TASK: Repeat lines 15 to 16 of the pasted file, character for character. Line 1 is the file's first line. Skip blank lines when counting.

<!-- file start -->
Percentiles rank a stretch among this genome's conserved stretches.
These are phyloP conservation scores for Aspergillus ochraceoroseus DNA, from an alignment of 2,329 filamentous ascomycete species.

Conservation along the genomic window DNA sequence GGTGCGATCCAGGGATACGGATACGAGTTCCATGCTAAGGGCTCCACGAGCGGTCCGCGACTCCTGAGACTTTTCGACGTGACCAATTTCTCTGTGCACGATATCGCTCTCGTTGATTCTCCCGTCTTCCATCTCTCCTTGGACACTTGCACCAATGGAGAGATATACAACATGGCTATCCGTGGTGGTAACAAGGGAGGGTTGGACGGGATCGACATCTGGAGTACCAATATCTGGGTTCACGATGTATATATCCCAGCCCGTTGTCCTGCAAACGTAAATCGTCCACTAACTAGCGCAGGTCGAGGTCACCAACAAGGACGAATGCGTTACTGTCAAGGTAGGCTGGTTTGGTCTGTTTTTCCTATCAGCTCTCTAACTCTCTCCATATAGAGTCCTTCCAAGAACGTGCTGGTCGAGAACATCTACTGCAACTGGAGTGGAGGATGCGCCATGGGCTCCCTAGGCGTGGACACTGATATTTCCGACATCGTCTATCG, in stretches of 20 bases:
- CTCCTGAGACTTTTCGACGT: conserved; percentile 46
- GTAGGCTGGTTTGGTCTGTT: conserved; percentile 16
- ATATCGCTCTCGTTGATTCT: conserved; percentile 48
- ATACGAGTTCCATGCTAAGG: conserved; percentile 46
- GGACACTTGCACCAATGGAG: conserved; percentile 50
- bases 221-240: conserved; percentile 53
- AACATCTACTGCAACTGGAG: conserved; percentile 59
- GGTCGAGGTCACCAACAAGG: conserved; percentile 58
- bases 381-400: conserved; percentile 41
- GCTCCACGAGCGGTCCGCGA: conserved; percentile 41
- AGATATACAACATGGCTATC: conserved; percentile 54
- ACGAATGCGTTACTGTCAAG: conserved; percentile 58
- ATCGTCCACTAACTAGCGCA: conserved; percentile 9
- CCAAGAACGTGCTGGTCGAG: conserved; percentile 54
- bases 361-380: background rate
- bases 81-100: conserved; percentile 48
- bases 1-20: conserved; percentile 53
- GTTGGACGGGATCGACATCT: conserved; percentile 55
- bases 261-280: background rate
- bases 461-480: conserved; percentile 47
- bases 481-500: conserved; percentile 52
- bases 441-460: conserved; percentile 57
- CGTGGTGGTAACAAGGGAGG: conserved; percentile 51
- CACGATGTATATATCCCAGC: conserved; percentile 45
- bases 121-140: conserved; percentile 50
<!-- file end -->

- ACGAATGCGTTACTGTCAAG: conserved; percentile 58
- ATCGTCCACTAACTAGCGCA: conserved; percentile 9